1. People Like Being Labeled
Or, to be more specific, people like being included in a group, and you can use that psychology to persuade them toward action. In a great article on KISSmetrics, Gregory Ciotti applies the results of five consumer psychology studies to the science of conversion optimization . Gregory recounts one of these studies like so:
After being interviewed in regards to their voting patterns, half of the volunteers were told that they were likely to vote since they had been deemed more politically active, and the other half was not.
On election day, the group that was told they were more likely to vote had a 15% higher turnout than the control group (despite the fact that people were randomly told they were more likely to vote, and not told based on their responses).
Pretty interesting, right? Gregory reasons that you can use this group-think psychology to convince people to convert – for example, by telling them that small advertisers like them are increasing their PPC budgets next year. This encourages them to think of themselves as part of that group, and make business decisions based on this increased emphasis on PPC.
You’ll find applications of four more intriguing studies in the article.
2. “Optional” May Be Better than “Required”
Also in conversion news: The Visual Website Optimizer blog reports a case study in which a simple A/B test on a form page resulted in 5.21% more form completes , or an extra 50,000 pounds a year for the company. Unfortunately, the company tested three changes at once, so it’s impossible to say which change made the difference or how much of a difference each change was responsible for. In any case, I thought one of the changes was particularly interesting – the company removed the asterisks for required fields in the form, and instead used the word “optional” next to those fields that were not required. This is friendlier, more positive language – and it seems plausible to me that it might encourage more completions. I’d love to run an A/B test with this change alone to see what happens.
3. HARO = Links
At Search Engine People, Mandy Boyle suggests four ways to build links without asking for them  straight out. One of her tips is to use a source called HARO, or “Help a Reporter Out.” HARO is a service that connects reporters with knowledgeable sources. They put out a call when they need to speak to an expert on a given topic, and you could be that expert. As Mandy writes:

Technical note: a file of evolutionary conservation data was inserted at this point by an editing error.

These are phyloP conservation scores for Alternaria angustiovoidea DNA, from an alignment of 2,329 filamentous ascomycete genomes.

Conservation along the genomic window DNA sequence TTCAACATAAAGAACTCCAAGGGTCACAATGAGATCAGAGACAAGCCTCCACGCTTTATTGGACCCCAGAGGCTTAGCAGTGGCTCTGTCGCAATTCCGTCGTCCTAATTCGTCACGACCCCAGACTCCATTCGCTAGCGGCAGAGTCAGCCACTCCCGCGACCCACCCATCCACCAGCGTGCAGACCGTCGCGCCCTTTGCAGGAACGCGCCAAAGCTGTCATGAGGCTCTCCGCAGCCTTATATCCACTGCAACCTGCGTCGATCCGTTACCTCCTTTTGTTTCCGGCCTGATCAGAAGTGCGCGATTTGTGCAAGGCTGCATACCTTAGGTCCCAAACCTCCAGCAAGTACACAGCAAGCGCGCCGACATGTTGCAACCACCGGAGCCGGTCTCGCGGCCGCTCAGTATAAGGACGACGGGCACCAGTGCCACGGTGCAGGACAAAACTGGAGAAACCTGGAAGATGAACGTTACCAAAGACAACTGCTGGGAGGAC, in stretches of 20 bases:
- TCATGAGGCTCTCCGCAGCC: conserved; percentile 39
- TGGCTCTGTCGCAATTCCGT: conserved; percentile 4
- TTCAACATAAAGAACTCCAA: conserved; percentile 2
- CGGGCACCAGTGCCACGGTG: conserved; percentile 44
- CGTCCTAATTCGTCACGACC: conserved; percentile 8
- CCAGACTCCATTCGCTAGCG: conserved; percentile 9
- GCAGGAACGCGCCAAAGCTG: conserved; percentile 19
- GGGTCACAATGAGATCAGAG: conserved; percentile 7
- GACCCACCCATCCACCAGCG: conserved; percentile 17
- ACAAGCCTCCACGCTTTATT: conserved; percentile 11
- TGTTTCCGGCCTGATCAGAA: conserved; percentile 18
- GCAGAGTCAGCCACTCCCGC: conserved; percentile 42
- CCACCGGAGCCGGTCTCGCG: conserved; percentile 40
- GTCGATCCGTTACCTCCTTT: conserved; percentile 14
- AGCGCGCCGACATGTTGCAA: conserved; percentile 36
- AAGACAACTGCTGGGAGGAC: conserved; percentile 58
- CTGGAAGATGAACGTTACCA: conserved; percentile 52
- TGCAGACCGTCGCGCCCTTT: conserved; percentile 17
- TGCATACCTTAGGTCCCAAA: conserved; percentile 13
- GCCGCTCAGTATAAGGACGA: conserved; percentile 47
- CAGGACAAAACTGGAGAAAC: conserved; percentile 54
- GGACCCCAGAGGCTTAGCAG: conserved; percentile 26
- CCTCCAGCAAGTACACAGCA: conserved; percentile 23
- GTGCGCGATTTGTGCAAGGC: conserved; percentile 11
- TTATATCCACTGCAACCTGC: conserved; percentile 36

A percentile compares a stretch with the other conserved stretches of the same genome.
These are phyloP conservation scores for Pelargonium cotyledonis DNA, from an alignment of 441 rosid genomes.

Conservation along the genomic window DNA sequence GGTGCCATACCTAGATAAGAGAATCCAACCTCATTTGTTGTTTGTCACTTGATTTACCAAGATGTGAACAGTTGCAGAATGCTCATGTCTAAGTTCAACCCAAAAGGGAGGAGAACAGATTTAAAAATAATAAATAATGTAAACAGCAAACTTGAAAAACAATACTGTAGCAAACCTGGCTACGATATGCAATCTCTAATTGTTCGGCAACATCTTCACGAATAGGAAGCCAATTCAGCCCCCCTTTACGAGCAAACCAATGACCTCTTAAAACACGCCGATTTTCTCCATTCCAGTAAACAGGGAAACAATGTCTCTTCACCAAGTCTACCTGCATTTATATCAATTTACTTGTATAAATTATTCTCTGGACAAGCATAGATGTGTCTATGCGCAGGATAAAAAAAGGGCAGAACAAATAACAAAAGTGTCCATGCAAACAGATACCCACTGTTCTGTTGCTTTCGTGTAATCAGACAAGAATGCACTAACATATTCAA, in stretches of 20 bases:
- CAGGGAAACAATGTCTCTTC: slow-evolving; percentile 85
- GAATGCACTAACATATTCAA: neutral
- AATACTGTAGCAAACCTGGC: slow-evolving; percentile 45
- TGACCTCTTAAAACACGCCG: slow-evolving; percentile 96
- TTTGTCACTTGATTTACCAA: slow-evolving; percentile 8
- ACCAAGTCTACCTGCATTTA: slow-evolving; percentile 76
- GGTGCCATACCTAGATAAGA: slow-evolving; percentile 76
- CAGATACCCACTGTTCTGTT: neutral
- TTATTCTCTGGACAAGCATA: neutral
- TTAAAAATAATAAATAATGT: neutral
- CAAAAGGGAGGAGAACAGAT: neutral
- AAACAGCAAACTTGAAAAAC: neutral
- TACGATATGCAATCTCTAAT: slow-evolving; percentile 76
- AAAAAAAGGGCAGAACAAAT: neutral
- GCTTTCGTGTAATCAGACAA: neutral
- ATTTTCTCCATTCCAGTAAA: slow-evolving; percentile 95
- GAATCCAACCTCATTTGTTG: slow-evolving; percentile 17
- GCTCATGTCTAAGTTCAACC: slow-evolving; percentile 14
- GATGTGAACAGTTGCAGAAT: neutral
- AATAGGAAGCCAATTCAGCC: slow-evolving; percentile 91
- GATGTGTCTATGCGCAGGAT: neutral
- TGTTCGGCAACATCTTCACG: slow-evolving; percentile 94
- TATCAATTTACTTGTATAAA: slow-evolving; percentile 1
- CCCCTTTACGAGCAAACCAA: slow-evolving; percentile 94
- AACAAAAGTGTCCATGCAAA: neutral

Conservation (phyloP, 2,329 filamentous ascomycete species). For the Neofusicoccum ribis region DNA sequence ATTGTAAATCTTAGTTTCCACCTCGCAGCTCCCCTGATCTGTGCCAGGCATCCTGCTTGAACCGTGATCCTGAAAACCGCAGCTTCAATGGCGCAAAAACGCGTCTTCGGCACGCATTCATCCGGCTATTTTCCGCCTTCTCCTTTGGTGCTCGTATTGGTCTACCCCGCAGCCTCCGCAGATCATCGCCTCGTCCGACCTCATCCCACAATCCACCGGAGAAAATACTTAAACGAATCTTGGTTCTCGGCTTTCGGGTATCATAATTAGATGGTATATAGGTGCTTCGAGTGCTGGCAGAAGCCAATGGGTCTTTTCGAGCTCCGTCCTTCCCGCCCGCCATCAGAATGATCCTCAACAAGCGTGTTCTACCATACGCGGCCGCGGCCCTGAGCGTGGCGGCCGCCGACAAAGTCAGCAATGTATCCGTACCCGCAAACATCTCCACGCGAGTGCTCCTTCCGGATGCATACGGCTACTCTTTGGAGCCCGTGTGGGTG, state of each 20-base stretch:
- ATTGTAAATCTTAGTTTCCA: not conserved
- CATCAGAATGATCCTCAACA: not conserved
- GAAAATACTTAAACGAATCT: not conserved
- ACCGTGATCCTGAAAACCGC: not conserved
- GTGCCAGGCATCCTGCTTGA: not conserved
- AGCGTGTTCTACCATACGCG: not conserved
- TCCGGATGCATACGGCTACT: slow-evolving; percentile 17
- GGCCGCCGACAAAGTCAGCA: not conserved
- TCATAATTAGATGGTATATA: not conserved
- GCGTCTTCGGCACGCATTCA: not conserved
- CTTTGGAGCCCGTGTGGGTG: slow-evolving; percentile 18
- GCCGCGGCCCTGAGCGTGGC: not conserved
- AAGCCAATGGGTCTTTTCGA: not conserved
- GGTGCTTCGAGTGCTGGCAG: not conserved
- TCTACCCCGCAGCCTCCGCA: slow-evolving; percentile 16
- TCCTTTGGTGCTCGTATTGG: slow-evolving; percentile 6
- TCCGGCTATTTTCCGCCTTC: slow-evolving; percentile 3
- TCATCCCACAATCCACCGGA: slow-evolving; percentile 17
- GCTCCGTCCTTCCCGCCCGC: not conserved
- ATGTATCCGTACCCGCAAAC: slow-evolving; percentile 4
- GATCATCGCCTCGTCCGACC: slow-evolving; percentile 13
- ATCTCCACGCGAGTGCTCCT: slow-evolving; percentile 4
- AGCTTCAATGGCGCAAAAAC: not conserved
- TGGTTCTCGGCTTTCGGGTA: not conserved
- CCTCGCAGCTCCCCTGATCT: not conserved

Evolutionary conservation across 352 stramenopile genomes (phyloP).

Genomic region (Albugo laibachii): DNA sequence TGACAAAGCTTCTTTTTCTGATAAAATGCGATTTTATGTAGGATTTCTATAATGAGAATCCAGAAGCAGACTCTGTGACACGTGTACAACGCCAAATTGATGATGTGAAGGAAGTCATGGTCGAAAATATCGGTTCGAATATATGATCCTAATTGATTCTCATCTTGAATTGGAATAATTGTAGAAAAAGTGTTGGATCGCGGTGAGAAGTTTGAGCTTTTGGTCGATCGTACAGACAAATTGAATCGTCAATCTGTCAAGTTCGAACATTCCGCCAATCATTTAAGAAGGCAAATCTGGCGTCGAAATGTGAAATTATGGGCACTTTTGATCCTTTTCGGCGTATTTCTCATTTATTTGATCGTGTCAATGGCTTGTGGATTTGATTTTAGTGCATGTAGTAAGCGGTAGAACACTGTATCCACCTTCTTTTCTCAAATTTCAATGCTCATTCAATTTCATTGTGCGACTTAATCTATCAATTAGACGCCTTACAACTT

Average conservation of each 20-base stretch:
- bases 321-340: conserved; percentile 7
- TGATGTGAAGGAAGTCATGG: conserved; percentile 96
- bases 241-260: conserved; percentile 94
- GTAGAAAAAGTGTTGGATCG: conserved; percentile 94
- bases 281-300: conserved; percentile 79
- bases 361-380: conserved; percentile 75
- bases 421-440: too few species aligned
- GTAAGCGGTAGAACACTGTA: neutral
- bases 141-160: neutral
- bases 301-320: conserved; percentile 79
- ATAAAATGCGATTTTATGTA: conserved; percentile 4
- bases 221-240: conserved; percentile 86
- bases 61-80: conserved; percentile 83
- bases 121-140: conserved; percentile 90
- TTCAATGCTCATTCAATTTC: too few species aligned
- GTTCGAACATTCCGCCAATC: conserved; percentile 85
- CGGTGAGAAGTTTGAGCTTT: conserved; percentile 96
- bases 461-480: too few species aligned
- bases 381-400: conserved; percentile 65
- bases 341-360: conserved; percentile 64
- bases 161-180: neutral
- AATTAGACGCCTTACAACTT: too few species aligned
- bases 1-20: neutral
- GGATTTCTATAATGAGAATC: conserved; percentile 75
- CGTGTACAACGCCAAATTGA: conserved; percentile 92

The great thing about this service is that it's free and more often than not, it results in a link back to your site when you get quoted. As a bonus, many of these links come from authoritative sites and news outlets, so it's not out of reach for you to gain a link (and visibility) on outlets such as The New York Times, ABC, or Business Week.
Check out Mandy’s post for three more solid link-building ideas.
4. Rampant Consumerism Is Back, Baby!
According to Rob D. Young at Search Engine Watch, “Cyber Week” (the week beginning with Cyber Monday) broke major records this year . Not only was there a 15% increase in spending over last year, but Cyber Monday was the biggest day in online spending ever! This has certainly been my most expensive year ever. (Remind me not to move across the country again anytime soon.)
A Few More Web Marketing Highlights
Have you noticed that Google sometimes changes your precious, carefully crafted page title (or your slap-dash, last-minute title as the case may be)? AJ Kohn walks through some of the reasons why Google might change your title , and why this is both good and bad.
Kristi Hines has put together a lot of great round-ups lately. This week she found and shared 45 awesome posts on A/B, multivariate and usability testing .
Thank you , Twitter: We can finally embed tweets ! That means I don’t have to take a crop a screenshot if You want to show you a tweet in a blog post, and you can reply, retweet, favorite, or follow the user from within the embedded tweet. Good stuff.
Have a good weekend, y’all.
Image via Don O'Brien